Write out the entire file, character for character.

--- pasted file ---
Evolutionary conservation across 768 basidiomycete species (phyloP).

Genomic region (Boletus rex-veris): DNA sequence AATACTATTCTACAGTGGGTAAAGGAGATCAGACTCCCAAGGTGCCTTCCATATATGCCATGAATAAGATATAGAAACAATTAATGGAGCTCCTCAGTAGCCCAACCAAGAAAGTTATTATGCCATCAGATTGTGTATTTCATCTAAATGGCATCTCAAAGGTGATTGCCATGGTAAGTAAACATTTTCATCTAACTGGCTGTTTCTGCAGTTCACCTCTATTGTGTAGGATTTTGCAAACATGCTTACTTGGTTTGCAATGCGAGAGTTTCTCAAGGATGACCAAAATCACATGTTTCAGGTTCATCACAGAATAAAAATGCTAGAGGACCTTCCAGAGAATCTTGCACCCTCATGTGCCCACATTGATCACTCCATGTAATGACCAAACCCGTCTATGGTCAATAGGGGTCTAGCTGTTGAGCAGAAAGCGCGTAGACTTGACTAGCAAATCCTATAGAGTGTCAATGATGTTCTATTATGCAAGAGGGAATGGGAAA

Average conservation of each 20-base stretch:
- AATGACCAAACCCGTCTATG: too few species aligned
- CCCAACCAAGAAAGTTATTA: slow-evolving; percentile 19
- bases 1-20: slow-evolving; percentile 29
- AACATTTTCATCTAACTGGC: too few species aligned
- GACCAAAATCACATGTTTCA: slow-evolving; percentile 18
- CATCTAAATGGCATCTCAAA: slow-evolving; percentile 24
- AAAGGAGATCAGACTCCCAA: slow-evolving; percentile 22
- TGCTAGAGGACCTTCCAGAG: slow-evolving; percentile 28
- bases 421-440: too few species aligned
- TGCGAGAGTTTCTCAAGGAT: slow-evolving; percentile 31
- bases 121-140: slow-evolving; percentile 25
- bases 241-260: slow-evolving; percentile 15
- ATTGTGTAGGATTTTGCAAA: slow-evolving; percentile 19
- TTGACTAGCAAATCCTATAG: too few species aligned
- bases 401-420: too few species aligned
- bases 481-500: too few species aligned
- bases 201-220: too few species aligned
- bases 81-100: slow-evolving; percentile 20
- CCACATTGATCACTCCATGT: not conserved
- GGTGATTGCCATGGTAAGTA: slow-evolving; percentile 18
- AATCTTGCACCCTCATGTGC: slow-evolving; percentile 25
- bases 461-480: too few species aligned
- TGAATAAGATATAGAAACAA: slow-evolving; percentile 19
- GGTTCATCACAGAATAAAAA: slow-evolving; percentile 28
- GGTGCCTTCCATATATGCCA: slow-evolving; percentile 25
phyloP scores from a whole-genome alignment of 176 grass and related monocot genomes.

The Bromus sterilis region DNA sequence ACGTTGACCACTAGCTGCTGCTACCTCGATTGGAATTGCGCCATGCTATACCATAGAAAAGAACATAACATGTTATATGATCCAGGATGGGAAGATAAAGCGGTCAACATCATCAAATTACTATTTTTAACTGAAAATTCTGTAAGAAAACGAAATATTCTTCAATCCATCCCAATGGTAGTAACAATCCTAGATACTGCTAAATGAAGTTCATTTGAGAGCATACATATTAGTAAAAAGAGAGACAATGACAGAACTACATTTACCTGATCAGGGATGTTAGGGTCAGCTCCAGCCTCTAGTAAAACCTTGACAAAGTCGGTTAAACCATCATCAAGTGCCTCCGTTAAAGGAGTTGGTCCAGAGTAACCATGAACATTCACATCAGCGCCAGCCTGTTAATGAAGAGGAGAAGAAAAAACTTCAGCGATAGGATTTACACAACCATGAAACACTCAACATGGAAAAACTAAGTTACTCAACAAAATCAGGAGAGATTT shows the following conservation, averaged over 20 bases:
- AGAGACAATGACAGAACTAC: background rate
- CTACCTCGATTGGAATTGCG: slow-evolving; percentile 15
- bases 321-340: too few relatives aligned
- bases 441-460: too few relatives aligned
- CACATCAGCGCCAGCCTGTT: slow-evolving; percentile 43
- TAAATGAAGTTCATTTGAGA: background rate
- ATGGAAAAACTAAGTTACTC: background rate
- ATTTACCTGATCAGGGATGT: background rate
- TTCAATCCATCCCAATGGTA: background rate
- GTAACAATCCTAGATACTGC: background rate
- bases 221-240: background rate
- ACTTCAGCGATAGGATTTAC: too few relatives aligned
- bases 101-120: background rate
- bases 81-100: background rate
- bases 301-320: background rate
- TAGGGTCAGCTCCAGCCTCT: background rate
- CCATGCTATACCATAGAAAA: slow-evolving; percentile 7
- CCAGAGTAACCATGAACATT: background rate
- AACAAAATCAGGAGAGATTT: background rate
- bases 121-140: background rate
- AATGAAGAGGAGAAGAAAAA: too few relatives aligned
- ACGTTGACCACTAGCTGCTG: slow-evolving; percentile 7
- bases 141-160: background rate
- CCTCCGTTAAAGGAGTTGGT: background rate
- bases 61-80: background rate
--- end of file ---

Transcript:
Evolutionary conservation across 768 basidiomycete species (phyloP).

Genomic region (Boletus rex-veris): DNA sequence AATACTATTCTACAGTGGGTAAAGGAGATCAGACTCCCAAGGTGCCTTCCATATATGCCATGAATAAGATATAGAAACAATTAATGGAGCTCCTCAGTAGCCCAACCAAGAAAGTTATTATGCCATCAGATTGTGTATTTCATCTAAATGGCATCTCAAAGGTGATTGCCATGGTAAGTAAACATTTTCATCTAACTGGCTGTTTCTGCAGTTCACCTCTATTGTGTAGGATTTTGCAAACATGCTTACTTGGTTTGCAATGCGAGAGTTTCTCAAGGATGACCAAAATCACATGTTTCAGGTTCATCACAGAATAAAAATGCTAGAGGACCTTCCAGAGAATCTTGCACCCTCATGTGCCCACATTGATCACTCCATGTAATGACCAAACCCGTCTATGGTCAATAGGGGTCTAGCTGTTGAGCAGAAAGCGCGTAGACTTGACTAGCAAATCCTATAGAGTGTCAATGATGTTCTATTATGCAAGAGGGAATGGGAAA

Average conservation of each 20-base stretch:
- AATGACCAAACCCGTCTATG: too few species aligned
- CCCAACCAAGAAAGTTATTA: slow-evolving; percentile 19
- bases 1-20: slow-evolving; percentile 29
- AACATTTTCATCTAACTGGC: too few species aligned
- GACCAAAATCACATGTTTCA: slow-evolving; percentile 18
- CATCTAAATGGCATCTCAAA: slow-evolving; percentile 24
- AAAGGAGATCAGACTCCCAA: slow-evolving; percentile 22
- TGCTAGAGGACCTTCCAGAG: slow-evolving; percentile 28
- bases 421-440: too few species aligned
- TGCGAGAGTTTCTCAAGGAT: slow-evolving; percentile 31
- bases 121-140: slow-evolving; percentile 25
- bases 241-260: slow-evolving; percentile 15
- ATTGTGTAGGATTTTGCAAA: slow-evolving; percentile 19
- TTGACTAGCAAATCCTATAG: too few species aligned
- bases 401-420: too few species aligned
- bases 481-500: too few species aligned
- bases 201-220: too few species aligned
- bases 81-100: slow-evolving; percentile 20
- CCACATTGATCACTCCATGT: not conserved
- GGTGATTGCCATGGTAAGTA: slow-evolving; percentile 18
- AATCTTGCACCCTCATGTGC: slow-evolving; percentile 25
- bases 461-480: too few species aligned
- TGAATAAGATATAGAAACAA: slow-evolving; percentile 19
- GGTTCATCACAGAATAAAAA: slow-evolving; percentile 28
- GGTGCCTTCCATATATGCCA: slow-evolving; percentile 25
phyloP scores from a whole-genome alignment of 176 grass and related monocot genomes.

The Bromus sterilis region DNA sequence ACGTTGACCACTAGCTGCTGCTACCTCGATTGGAATTGCGCCATGCTATACCATAGAAAAGAACATAACATGTTATATGATCCAGGATGGGAAGATAAAGCGGTCAACATCATCAAATTACTATTTTTAACTGAAAATTCTGTAAGAAAACGAAATATTCTTCAATCCATCCCAATGGTAGTAACAATCCTAGATACTGCTAAATGAAGTTCATTTGAGAGCATACATATTAGTAAAAAGAGAGACAATGACAGAACTACATTTACCTGATCAGGGATGTTAGGGTCAGCTCCAGCCTCTAGTAAAACCTTGACAAAGTCGGTTAAACCATCATCAAGTGCCTCCGTTAAAGGAGTTGGTCCAGAGTAACCATGAACATTCACATCAGCGCCAGCCTGTTAATGAAGAGGAGAAGAAAAAACTTCAGCGATAGGATTTACACAACCATGAAACACTCAACATGGAAAAACTAAGTTACTCAACAAAATCAGGAGAGATTT shows the following conservation, averaged over 20 bases:
- AGAGACAATGACAGAACTAC: background rate
- CTACCTCGATTGGAATTGCG: slow-evolving; percentile 15
- bases 321-340: too few relatives aligned
- bases 441-460: too few relatives aligned
- CACATCAGCGCCAGCCTGTT: slow-evolving; percentile 43
- TAAATGAAGTTCATTTGAGA: background rate
- ATGGAAAAACTAAGTTACTC: background rate
- ATTTACCTGATCAGGGATGT: background rate
- TTCAATCCATCCCAATGGTA: background rate
- GTAACAATCCTAGATACTGC: background rate
- bases 221-240: background rate
- ACTTCAGCGATAGGATTTAC: too few relatives aligned
- bases 101-120: background rate
- bases 81-100: background rate
- bases 301-320: background rate
- TAGGGTCAGCTCCAGCCTCT: background rate
- CCATGCTATACCATAGAAAA: slow-evolving; percentile 7
- CCAGAGTAACCATGAACATT: background rate
- AACAAAATCAGGAGAGATTT: background rate
- bases 121-140: background rate
- AATGAAGAGGAGAAGAAAAA: too few relatives aligned
- ACGTTGACCACTAGCTGCTG: slow-evolving; percentile 7
- bases 141-160: background rate
- CCTCCGTTAAAGGAGTTGGT: background rate
- bases 61-80: background rate